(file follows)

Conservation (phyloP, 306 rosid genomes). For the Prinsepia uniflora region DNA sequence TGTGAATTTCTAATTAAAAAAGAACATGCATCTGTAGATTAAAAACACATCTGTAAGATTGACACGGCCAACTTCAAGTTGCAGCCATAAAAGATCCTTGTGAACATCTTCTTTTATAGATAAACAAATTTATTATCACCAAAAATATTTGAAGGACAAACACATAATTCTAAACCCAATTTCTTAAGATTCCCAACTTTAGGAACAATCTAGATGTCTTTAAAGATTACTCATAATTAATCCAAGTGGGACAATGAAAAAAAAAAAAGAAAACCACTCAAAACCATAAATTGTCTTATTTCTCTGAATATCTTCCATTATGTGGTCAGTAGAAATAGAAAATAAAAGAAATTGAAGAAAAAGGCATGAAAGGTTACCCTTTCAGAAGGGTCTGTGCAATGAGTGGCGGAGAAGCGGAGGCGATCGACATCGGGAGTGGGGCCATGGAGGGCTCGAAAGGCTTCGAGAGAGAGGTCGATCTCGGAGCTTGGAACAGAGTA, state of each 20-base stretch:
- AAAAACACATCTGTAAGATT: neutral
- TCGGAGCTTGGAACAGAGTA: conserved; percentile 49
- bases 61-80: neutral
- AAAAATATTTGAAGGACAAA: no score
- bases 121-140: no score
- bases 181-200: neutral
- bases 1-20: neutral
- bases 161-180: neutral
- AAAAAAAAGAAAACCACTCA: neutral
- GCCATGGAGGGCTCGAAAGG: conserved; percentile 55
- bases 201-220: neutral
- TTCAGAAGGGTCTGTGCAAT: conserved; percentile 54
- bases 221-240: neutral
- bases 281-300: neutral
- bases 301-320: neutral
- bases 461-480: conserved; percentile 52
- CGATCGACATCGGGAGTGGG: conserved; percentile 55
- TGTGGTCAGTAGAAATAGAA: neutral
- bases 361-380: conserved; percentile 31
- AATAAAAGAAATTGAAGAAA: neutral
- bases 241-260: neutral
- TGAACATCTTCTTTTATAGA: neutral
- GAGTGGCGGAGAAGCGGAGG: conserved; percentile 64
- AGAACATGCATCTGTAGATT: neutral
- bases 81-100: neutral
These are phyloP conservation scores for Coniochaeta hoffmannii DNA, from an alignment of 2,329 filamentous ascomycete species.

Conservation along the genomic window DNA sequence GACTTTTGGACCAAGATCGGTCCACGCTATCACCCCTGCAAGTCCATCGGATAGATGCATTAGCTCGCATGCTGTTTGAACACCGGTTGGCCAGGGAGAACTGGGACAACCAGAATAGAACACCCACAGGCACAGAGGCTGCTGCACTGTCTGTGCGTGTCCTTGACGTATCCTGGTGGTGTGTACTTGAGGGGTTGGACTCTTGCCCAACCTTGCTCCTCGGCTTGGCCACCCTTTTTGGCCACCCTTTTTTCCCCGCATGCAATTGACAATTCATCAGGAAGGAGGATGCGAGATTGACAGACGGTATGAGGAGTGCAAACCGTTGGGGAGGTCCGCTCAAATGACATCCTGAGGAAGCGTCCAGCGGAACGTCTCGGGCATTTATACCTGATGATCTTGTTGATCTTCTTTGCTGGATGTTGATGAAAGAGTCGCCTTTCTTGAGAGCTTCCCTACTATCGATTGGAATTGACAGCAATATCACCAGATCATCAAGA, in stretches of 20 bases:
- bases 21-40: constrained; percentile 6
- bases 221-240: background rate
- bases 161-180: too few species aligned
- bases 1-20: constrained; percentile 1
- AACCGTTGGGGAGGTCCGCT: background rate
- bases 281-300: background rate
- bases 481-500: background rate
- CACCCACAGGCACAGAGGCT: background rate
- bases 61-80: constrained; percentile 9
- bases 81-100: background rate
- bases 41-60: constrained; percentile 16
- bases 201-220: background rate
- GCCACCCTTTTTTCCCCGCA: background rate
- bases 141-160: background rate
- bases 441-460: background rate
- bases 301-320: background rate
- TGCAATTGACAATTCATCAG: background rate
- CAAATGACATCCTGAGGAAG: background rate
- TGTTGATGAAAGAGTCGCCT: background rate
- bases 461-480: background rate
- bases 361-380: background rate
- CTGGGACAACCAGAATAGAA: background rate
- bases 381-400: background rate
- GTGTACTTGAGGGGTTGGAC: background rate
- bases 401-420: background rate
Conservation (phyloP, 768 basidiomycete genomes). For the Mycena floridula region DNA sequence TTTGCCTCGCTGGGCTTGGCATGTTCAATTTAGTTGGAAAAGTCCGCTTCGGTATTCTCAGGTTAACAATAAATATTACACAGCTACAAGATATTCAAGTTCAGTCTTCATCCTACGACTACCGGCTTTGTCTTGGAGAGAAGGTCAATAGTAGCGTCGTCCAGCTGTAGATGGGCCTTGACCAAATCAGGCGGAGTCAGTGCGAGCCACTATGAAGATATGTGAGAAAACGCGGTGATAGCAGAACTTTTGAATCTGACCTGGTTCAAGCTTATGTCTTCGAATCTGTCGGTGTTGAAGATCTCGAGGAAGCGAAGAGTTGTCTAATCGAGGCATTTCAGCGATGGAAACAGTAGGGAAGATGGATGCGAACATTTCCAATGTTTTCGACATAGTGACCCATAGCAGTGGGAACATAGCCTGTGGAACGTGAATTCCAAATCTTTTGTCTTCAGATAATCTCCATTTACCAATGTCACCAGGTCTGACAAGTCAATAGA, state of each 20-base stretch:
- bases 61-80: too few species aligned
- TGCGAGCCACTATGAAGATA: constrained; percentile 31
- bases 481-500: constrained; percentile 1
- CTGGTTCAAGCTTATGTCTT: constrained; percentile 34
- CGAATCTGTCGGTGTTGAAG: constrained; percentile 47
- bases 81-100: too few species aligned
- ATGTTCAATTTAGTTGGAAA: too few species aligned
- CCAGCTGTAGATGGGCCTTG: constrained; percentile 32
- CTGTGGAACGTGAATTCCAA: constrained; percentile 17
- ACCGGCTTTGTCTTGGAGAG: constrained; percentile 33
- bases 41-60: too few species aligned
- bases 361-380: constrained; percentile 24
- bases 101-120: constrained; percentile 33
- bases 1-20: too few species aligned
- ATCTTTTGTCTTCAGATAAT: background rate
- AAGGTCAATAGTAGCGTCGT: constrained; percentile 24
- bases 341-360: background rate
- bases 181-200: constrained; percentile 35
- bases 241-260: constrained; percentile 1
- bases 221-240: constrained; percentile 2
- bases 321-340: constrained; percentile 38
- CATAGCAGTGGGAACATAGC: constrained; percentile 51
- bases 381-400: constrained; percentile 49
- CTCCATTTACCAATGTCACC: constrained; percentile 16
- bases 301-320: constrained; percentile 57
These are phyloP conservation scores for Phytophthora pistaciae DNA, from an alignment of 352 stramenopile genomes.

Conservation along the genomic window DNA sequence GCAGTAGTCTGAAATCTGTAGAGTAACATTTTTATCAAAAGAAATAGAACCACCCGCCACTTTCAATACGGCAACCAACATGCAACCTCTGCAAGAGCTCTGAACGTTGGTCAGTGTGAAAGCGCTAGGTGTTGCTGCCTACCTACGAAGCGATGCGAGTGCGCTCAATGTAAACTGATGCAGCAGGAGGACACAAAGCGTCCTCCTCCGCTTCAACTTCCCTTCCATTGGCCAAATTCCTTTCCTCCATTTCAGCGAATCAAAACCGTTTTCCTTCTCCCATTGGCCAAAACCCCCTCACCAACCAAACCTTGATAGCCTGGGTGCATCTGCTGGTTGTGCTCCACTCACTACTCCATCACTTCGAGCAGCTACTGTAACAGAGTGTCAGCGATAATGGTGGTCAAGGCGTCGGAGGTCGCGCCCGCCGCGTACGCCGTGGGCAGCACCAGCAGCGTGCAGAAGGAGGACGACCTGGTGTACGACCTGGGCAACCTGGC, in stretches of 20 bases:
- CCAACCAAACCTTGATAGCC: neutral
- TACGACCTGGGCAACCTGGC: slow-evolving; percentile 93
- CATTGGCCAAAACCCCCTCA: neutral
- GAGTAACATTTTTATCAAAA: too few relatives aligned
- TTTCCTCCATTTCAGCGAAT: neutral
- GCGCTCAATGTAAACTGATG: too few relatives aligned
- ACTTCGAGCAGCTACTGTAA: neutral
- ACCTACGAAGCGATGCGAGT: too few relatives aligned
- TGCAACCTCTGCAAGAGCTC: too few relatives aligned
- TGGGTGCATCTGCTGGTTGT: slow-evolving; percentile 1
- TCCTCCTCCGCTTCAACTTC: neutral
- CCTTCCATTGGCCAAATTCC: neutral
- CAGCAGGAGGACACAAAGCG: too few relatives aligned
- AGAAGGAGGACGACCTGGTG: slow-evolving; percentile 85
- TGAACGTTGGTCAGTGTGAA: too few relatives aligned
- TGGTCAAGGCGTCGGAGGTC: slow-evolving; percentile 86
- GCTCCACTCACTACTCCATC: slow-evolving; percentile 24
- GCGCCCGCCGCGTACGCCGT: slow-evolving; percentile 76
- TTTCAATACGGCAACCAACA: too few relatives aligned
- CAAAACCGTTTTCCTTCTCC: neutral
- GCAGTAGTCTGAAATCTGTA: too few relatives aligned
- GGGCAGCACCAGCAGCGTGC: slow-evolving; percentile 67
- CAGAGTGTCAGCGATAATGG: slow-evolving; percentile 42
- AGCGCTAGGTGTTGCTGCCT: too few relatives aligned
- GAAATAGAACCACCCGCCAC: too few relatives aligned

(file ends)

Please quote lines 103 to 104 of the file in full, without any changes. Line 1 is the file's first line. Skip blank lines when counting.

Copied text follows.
- GGGCAGCACCAGCAGCGTGC: slow-evolving; percentile 67
- CAGAGTGTCAGCGATAATGG: slow-evolving; percentile 42